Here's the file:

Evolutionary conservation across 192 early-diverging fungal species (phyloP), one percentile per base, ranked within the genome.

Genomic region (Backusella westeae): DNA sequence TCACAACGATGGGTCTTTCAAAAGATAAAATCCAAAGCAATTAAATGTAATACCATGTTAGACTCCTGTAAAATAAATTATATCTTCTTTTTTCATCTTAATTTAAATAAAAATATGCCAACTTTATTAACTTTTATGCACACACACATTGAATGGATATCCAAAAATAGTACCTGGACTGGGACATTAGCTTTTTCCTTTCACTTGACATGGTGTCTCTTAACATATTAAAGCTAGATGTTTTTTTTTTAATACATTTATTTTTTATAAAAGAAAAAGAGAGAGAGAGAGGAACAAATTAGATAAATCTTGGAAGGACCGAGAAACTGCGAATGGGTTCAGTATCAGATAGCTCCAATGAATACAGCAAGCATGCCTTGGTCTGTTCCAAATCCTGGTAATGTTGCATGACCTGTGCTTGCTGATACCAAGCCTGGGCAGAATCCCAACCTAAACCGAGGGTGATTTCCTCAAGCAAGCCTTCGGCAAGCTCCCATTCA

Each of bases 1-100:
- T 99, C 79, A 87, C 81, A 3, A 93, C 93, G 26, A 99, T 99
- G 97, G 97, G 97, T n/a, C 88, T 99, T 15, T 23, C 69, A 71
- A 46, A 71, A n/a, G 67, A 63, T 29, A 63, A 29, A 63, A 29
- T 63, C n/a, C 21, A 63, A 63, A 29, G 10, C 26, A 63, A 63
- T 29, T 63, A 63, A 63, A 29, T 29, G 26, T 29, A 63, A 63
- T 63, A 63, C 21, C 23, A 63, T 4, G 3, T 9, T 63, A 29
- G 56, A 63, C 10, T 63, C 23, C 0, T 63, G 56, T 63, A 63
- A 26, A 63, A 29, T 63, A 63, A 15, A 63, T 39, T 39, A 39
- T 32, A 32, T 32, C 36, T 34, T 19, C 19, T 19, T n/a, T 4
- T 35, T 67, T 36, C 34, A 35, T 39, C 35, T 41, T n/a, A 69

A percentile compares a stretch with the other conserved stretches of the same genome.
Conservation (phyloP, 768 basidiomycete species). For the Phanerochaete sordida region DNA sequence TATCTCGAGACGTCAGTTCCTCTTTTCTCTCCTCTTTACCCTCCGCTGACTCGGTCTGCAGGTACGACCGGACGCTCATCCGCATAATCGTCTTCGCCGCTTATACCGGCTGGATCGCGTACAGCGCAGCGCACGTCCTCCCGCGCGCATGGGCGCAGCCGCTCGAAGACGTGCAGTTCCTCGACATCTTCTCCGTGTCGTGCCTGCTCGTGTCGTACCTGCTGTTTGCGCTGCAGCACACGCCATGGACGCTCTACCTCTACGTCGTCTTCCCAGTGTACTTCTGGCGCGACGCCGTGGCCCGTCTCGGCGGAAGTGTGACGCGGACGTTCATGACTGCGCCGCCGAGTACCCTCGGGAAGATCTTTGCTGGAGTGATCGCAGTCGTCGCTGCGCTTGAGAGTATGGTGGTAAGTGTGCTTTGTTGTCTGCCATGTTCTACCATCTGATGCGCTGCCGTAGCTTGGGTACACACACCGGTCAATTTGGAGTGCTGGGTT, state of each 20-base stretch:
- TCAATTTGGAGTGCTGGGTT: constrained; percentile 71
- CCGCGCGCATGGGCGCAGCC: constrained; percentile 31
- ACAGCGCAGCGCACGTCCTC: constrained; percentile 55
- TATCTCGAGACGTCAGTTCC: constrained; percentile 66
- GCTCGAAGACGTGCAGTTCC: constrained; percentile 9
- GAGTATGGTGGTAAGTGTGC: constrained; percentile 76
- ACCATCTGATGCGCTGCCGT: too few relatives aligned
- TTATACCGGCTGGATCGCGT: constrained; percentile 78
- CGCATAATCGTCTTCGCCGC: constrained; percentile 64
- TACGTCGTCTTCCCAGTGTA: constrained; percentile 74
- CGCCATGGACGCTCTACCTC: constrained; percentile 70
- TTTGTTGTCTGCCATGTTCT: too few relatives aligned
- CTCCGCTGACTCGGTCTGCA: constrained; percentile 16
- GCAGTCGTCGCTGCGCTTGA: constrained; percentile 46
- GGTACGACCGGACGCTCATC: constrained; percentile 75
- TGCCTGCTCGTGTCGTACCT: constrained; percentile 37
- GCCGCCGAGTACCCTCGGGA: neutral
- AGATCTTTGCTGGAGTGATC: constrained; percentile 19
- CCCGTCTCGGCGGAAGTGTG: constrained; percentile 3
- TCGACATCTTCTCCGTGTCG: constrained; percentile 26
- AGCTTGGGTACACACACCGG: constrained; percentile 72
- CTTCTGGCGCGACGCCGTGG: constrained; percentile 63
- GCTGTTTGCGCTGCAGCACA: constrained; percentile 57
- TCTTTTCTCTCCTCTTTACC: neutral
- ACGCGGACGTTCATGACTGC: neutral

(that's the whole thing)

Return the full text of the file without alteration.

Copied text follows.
Evolutionary conservation across 192 early-diverging fungal species (phyloP), one percentile per base, ranked within the genome.

Genomic region (Backusella westeae): DNA sequence TCACAACGATGGGTCTTTCAAAAGATAAAATCCAAAGCAATTAAATGTAATACCATGTTAGACTCCTGTAAAATAAATTATATCTTCTTTTTTCATCTTAATTTAAATAAAAATATGCCAACTTTATTAACTTTTATGCACACACACATTGAATGGATATCCAAAAATAGTACCTGGACTGGGACATTAGCTTTTTCCTTTCACTTGACATGGTGTCTCTTAACATATTAAAGCTAGATGTTTTTTTTTTAATACATTTATTTTTTATAAAAGAAAAAGAGAGAGAGAGAGGAACAAATTAGATAAATCTTGGAAGGACCGAGAAACTGCGAATGGGTTCAGTATCAGATAGCTCCAATGAATACAGCAAGCATGCCTTGGTCTGTTCCAAATCCTGGTAATGTTGCATGACCTGTGCTTGCTGATACCAAGCCTGGGCAGAATCCCAACCTAAACCGAGGGTGATTTCCTCAAGCAAGCCTTCGGCAAGCTCCCATTCA

Each of bases 1-100:
- T 99, C 79, A 87, C 81, A 3, A 93, C 93, G 26, A 99, T 99
- G 97, G 97, G 97, T n/a, C 88, T 99, T 15, T 23, C 69, A 71
- A 46, A 71, A n/a, G 67, A 63, T 29, A 63, A 29, A 63, A 29
- T 63, C n/a, C 21, A 63, A 63, A 29, G 10, C 26, A 63, A 63
- T 29, T 63, A 63, A 63, A 29, T 29, G 26, T 29, A 63, A 63
- T 63, A 63, C 21, C 23, A 63, T 4, G 3, T 9, T 63, A 29
- G 56, A 63, C 10, T 63, C 23, C 0, T 63, G 56, T 63, A 63
- A 26, A 63, A 29, T 63, A 63, A 15, A 63, T 39, T 39, A 39
- T 32, A 32, T 32, C 36, T 34, T 19, C 19, T 19, T n/a, T 4
- T 35, T 67, T 36, C 34, A 35, T 39, C 35, T 41, T n/a, A 69

A percentile compares a stretch with the other conserved stretches of the same genome.
Conservation (phyloP, 768 basidiomycete species). For the Phanerochaete sordida region DNA sequence TATCTCGAGACGTCAGTTCCTCTTTTCTCTCCTCTTTACCCTCCGCTGACTCGGTCTGCAGGTACGACCGGACGCTCATCCGCATAATCGTCTTCGCCGCTTATACCGGCTGGATCGCGTACAGCGCAGCGCACGTCCTCCCGCGCGCATGGGCGCAGCCGCTCGAAGACGTGCAGTTCCTCGACATCTTCTCCGTGTCGTGCCTGCTCGTGTCGTACCTGCTGTTTGCGCTGCAGCACACGCCATGGACGCTCTACCTCTACGTCGTCTTCCCAGTGTACTTCTGGCGCGACGCCGTGGCCCGTCTCGGCGGAAGTGTGACGCGGACGTTCATGACTGCGCCGCCGAGTACCCTCGGGAAGATCTTTGCTGGAGTGATCGCAGTCGTCGCTGCGCTTGAGAGTATGGTGGTAAGTGTGCTTTGTTGTCTGCCATGTTCTACCATCTGATGCGCTGCCGTAGCTTGGGTACACACACCGGTCAATTTGGAGTGCTGGGTT, state of each 20-base stretch:
- TCAATTTGGAGTGCTGGGTT: constrained; percentile 71
- CCGCGCGCATGGGCGCAGCC: constrained; percentile 31
- ACAGCGCAGCGCACGTCCTC: constrained; percentile 55
- TATCTCGAGACGTCAGTTCC: constrained; percentile 66
- GCTCGAAGACGTGCAGTTCC: constrained; percentile 9
- GAGTATGGTGGTAAGTGTGC: constrained; percentile 76
- ACCATCTGATGCGCTGCCGT: too few relatives aligned
- TTATACCGGCTGGATCGCGT: constrained; percentile 78
- CGCATAATCGTCTTCGCCGC: constrained; percentile 64
- TACGTCGTCTTCCCAGTGTA: constrained; percentile 74
- CGCCATGGACGCTCTACCTC: constrained; percentile 70
- TTTGTTGTCTGCCATGTTCT: too few relatives aligned
- CTCCGCTGACTCGGTCTGCA: constrained; percentile 16
- GCAGTCGTCGCTGCGCTTGA: constrained; percentile 46
- GGTACGACCGGACGCTCATC: constrained; percentile 75
- TGCCTGCTCGTGTCGTACCT: constrained; percentile 37
- GCCGCCGAGTACCCTCGGGA: neutral
- AGATCTTTGCTGGAGTGATC: constrained; percentile 19
- CCCGTCTCGGCGGAAGTGTG: constrained; percentile 3
- TCGACATCTTCTCCGTGTCG: constrained; percentile 26
- AGCTTGGGTACACACACCGG: constrained; percentile 72
- CTTCTGGCGCGACGCCGTGG: constrained; percentile 63
- GCTGTTTGCGCTGCAGCACA: constrained; percentile 57
- TCTTTTCTCTCCTCTTTACC: neutral
- ACGCGGACGTTCATGACTGC: neutral